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I'm quite new to signal analysis, and I'm currently trying to understand under which conditions a Hilbert transform can be used to compute the correct instantaneous phase and enveloppe of a given signal.

Say I start from the example in Python given here (from the scipy website):

import numpy as np
import matplotlib.pyplot as plt
from scipy.signal import hilbert, chirp
duration = 1.0
fs = 400.0
samples = int(fs*duration)
t = np.arange(samples) / fs
signal = chirp(t, 20.0, t[-1], 100.0)
signal *= (1.0 + 0.5 * np.sin(2.0*np.pi*3.0*t) )


analytic_signal = hilbert(signal)
amplitude_envelope = np.abs(analytic_signal)
instantaneous_phase = np.unwrap(np.angle(analytic_signal))
instantaneous_frequency = (np.diff(instantaneous_phase) /
                            (2.0*np.pi) * fs)
fig = plt.figure()
ax0 = fig.add_subplot(211)
ax0.plot(t, signal, label='signal')
ax0.plot(t, amplitude_envelope, label='envelope')
ax0.set_xlabel("time in seconds")
ax0.legend()
ax1 = fig.add_subplot(212)
ax1.plot(t[1:], instantaneous_frequency)
ax1.set_xlabel("time in seconds")
ax1.set_ylim(0.0, 120.0)

I get a nice result showing me the enveloppe and desired frequency: enter image description here

However, if for instance I decide to add a little bit of noise:

signal+=random.rand(len(signal))*0.2

Then the inferred enveloppe and frequencies get not that good (some of the noise goes into the enveloppe, some into the frequencies): enter image description here

This was quite expectable, and I know I just have to find a way to smooth my signal to solve that. My real problem is, say you add a trend to your signal:

signal+=np.linspace(-1,1,400)

Then the results get completely messed up: *can't add any more links since I'm new to the forum*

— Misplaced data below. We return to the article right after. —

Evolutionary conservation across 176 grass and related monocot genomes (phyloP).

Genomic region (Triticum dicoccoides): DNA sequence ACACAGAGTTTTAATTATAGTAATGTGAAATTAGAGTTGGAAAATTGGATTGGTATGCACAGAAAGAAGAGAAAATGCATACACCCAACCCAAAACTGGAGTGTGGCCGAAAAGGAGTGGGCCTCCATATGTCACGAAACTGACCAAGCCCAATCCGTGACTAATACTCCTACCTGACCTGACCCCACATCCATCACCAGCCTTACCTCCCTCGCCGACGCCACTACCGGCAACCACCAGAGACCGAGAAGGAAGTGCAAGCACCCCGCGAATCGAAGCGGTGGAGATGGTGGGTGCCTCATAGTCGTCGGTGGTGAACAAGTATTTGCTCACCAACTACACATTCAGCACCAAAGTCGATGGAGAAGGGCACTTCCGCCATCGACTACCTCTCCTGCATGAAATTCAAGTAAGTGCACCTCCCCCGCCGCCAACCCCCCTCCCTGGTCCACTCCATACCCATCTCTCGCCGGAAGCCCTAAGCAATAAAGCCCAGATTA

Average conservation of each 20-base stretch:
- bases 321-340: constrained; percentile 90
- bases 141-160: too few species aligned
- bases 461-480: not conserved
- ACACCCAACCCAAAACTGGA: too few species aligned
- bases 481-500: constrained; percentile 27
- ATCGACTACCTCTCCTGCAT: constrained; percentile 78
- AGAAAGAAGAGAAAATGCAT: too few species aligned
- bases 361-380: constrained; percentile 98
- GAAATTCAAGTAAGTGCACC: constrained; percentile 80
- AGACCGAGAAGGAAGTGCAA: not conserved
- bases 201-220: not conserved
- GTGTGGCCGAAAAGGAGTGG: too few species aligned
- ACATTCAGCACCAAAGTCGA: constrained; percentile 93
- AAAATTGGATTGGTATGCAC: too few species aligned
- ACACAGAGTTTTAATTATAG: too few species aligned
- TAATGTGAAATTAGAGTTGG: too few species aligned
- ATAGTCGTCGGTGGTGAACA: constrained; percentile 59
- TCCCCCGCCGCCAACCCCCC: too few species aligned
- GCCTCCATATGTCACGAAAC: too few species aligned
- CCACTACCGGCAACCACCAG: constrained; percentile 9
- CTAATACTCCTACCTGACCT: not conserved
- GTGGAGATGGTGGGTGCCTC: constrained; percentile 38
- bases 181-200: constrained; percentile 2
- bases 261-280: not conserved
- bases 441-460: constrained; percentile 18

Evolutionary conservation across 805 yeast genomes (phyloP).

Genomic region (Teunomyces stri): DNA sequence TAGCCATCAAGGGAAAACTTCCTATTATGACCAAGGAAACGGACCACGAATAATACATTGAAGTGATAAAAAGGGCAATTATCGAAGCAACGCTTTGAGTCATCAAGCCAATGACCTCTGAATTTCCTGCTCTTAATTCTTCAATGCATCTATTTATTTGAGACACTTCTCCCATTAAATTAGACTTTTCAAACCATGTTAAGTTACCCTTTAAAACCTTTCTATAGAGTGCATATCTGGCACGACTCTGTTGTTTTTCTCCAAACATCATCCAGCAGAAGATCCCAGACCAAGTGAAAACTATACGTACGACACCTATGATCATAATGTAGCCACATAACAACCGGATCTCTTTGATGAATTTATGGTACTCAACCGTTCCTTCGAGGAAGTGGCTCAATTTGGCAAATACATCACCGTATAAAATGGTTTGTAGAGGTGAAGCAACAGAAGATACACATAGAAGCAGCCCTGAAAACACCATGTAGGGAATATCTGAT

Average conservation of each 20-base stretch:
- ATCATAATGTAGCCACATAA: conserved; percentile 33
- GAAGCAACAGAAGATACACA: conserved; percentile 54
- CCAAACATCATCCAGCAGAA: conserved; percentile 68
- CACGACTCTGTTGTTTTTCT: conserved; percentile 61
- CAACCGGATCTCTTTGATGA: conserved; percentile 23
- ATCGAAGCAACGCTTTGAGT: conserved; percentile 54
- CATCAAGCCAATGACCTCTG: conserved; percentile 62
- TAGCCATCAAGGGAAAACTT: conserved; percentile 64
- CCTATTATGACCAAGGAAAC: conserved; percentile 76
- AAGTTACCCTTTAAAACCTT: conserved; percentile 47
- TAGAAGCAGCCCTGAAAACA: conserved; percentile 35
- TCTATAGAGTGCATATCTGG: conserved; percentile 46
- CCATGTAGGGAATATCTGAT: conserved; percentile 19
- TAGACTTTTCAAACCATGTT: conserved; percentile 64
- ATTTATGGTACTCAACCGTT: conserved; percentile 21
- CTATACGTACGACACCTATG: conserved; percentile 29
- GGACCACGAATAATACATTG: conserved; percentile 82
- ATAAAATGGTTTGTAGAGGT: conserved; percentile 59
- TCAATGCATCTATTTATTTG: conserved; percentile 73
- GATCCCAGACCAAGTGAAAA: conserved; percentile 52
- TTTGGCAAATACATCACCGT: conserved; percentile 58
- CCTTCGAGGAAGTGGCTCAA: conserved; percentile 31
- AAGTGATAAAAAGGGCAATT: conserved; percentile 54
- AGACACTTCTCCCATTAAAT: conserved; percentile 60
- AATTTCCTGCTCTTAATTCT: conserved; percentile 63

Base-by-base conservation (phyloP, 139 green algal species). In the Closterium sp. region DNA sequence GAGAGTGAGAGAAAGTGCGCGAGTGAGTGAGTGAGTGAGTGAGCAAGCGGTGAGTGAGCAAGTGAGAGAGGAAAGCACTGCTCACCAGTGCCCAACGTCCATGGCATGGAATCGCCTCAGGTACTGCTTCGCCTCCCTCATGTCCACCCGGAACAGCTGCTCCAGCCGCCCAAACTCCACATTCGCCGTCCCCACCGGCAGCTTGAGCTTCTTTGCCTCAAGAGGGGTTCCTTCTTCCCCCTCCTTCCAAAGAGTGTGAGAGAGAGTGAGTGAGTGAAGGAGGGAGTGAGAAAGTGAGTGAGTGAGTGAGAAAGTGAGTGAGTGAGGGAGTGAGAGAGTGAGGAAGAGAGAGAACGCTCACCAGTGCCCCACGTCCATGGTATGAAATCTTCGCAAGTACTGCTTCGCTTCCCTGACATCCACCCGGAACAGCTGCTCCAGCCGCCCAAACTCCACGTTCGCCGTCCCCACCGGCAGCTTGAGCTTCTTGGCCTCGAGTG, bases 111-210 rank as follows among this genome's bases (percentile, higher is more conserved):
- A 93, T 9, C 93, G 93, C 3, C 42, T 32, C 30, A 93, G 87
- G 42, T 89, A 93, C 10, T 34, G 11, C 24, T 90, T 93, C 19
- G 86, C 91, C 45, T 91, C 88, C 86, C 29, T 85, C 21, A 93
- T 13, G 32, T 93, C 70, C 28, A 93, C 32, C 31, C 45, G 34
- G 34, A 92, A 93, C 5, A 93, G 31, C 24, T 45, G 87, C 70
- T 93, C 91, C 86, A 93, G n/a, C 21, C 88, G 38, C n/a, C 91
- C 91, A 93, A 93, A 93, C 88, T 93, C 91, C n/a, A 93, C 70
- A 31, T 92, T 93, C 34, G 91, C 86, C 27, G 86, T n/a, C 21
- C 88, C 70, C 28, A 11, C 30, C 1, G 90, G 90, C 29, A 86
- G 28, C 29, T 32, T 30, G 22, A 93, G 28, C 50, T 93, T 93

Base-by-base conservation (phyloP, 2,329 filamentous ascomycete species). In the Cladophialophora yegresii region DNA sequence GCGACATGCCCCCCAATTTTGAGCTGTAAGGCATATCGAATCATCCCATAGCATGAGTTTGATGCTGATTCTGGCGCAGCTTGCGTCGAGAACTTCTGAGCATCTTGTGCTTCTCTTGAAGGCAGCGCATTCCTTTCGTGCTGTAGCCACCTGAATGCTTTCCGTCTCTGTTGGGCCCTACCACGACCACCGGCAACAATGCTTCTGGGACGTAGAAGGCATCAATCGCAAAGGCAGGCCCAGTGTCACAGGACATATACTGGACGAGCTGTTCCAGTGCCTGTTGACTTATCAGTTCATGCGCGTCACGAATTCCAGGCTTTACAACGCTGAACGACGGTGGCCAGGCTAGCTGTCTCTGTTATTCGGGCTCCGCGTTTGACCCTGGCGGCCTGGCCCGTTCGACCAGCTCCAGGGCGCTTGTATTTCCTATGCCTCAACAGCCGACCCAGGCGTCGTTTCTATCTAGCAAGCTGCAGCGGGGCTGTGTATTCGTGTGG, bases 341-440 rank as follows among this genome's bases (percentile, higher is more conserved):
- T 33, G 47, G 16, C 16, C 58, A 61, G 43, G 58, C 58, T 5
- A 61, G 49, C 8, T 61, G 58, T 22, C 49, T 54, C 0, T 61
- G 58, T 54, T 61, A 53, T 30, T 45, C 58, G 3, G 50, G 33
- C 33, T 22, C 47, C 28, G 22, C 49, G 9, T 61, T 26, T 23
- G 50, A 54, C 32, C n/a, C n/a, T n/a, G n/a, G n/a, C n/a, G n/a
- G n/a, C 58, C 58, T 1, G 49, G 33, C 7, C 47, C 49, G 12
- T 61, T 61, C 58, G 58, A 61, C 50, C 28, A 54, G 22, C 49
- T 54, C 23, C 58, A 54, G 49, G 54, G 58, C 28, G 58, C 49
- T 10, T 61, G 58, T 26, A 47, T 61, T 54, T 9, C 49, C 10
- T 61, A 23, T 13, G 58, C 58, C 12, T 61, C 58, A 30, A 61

And the results are also messed up even for just a vertical shift... So, basically, my question is: what are the conditions needed for the Hilbert transform to return the correct phase and amplitude ?

For now, this is what I suppose:

  • the signal must not be noisy
  • the signal must be centered around zero
  • the signal must not have any trend
  • amplitude and frequency can vary

Am I right? Thank you.

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A single instantaneous phase estimate may or may not make any sense if there is more than one frequency peak in the signal's local spectrum. So, to get a better single frequency and phase estimate, you may want to first high-pass filter your signal to remove the spectrum of any D.C. bias or slow trend, and also band-pass filter the signal to remove any outside spectral peaks due to noise or interfering signals.

So my off-hand guess for a condition is that the local spectrum has a single clear frequency peak with a monotonicly decreasing spectral magnitude away from that one peak. All the way to zero at DC for real signals.

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